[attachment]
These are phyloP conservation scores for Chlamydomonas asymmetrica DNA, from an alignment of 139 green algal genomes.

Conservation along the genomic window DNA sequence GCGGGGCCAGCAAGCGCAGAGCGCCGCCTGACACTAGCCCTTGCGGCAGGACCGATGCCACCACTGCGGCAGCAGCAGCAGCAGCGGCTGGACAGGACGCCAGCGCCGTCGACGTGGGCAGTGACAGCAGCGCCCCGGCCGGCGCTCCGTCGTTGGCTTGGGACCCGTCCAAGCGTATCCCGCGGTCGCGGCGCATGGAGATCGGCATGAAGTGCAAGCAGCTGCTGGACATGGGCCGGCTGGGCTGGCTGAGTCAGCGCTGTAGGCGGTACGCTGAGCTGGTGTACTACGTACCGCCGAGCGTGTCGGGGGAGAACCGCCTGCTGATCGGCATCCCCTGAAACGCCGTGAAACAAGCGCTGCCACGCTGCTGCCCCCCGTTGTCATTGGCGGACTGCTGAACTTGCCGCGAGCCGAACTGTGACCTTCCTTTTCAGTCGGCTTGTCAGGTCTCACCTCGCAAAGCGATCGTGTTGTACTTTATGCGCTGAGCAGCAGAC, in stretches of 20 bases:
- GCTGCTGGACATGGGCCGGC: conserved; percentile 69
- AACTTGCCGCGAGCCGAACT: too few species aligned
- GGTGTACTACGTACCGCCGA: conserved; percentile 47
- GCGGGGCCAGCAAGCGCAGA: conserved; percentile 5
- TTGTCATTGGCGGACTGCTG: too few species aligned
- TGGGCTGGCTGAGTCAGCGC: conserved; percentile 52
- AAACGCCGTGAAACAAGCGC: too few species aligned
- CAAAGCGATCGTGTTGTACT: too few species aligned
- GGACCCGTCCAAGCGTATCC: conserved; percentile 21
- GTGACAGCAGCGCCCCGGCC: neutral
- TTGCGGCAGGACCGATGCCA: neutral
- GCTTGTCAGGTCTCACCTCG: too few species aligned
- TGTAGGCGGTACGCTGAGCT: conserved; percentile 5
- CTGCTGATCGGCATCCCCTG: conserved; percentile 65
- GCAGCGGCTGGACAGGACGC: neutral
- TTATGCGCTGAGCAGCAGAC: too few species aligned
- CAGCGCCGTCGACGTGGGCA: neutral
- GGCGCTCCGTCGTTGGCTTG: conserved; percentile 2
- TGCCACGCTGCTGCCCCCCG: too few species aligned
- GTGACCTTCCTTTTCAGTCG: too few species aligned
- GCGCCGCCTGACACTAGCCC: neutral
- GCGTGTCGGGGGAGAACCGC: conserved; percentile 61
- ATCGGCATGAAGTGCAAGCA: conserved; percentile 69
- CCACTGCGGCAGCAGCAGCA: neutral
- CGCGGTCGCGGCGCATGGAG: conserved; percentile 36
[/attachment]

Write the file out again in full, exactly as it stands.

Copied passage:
These are phyloP conservation scores for Chlamydomonas asymmetrica DNA, from an alignment of 139 green algal genomes.

Conservation along the genomic window DNA sequence GCGGGGCCAGCAAGCGCAGAGCGCCGCCTGACACTAGCCCTTGCGGCAGGACCGATGCCACCACTGCGGCAGCAGCAGCAGCAGCGGCTGGACAGGACGCCAGCGCCGTCGACGTGGGCAGTGACAGCAGCGCCCCGGCCGGCGCTCCGTCGTTGGCTTGGGACCCGTCCAAGCGTATCCCGCGGTCGCGGCGCATGGAGATCGGCATGAAGTGCAAGCAGCTGCTGGACATGGGCCGGCTGGGCTGGCTGAGTCAGCGCTGTAGGCGGTACGCTGAGCTGGTGTACTACGTACCGCCGAGCGTGTCGGGGGAGAACCGCCTGCTGATCGGCATCCCCTGAAACGCCGTGAAACAAGCGCTGCCACGCTGCTGCCCCCCGTTGTCATTGGCGGACTGCTGAACTTGCCGCGAGCCGAACTGTGACCTTCCTTTTCAGTCGGCTTGTCAGGTCTCACCTCGCAAAGCGATCGTGTTGTACTTTATGCGCTGAGCAGCAGAC, in stretches of 20 bases:
- GCTGCTGGACATGGGCCGGC: conserved; percentile 69
- AACTTGCCGCGAGCCGAACT: too few species aligned
- GGTGTACTACGTACCGCCGA: conserved; percentile 47
- GCGGGGCCAGCAAGCGCAGA: conserved; percentile 5
- TTGTCATTGGCGGACTGCTG: too few species aligned
- TGGGCTGGCTGAGTCAGCGC: conserved; percentile 52
- AAACGCCGTGAAACAAGCGC: too few species aligned
- CAAAGCGATCGTGTTGTACT: too few species aligned
- GGACCCGTCCAAGCGTATCC: conserved; percentile 21
- GTGACAGCAGCGCCCCGGCC: neutral
- TTGCGGCAGGACCGATGCCA: neutral
- GCTTGTCAGGTCTCACCTCG: too few species aligned
- TGTAGGCGGTACGCTGAGCT: conserved; percentile 5
- CTGCTGATCGGCATCCCCTG: conserved; percentile 65
- GCAGCGGCTGGACAGGACGC: neutral
- TTATGCGCTGAGCAGCAGAC: too few species aligned
- CAGCGCCGTCGACGTGGGCA: neutral
- GGCGCTCCGTCGTTGGCTTG: conserved; percentile 2
- TGCCACGCTGCTGCCCCCCG: too few species aligned
- GTGACCTTCCTTTTCAGTCG: too few species aligned
- GCGCCGCCTGACACTAGCCC: neutral
- GCGTGTCGGGGGAGAACCGC: conserved; percentile 61
- ATCGGCATGAAGTGCAAGCA: conserved; percentile 69
- CCACTGCGGCAGCAGCAGCA: neutral
- CGCGGTCGCGGCGCATGGAG: conserved; percentile 36